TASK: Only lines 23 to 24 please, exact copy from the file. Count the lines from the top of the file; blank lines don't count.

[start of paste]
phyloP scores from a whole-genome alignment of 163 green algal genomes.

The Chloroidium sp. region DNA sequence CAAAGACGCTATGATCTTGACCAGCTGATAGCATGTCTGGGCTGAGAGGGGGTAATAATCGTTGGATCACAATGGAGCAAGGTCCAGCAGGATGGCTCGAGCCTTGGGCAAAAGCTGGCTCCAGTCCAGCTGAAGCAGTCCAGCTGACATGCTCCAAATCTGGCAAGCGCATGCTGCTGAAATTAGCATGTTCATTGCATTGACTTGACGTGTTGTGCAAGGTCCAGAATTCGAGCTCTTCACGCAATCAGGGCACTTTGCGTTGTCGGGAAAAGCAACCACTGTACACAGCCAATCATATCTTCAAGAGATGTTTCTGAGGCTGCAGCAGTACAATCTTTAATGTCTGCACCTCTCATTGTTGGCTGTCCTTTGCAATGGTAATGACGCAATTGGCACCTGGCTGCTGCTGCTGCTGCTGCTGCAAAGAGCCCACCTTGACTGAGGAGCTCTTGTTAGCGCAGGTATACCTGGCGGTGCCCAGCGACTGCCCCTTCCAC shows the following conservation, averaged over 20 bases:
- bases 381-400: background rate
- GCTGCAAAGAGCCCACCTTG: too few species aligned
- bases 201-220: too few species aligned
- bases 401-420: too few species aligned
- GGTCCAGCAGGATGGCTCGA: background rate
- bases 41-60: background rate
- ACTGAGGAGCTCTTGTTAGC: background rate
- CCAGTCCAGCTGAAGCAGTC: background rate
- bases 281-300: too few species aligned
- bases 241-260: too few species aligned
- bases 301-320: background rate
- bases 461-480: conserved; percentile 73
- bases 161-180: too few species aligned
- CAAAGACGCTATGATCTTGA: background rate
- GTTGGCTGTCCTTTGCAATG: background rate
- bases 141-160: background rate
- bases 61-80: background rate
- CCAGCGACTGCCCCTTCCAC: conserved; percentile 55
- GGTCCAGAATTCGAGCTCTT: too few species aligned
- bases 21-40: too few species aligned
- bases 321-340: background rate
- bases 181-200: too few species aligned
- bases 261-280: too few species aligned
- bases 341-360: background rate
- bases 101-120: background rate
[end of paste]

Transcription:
- bases 321-340: background rate
- bases 181-200: too few species aligned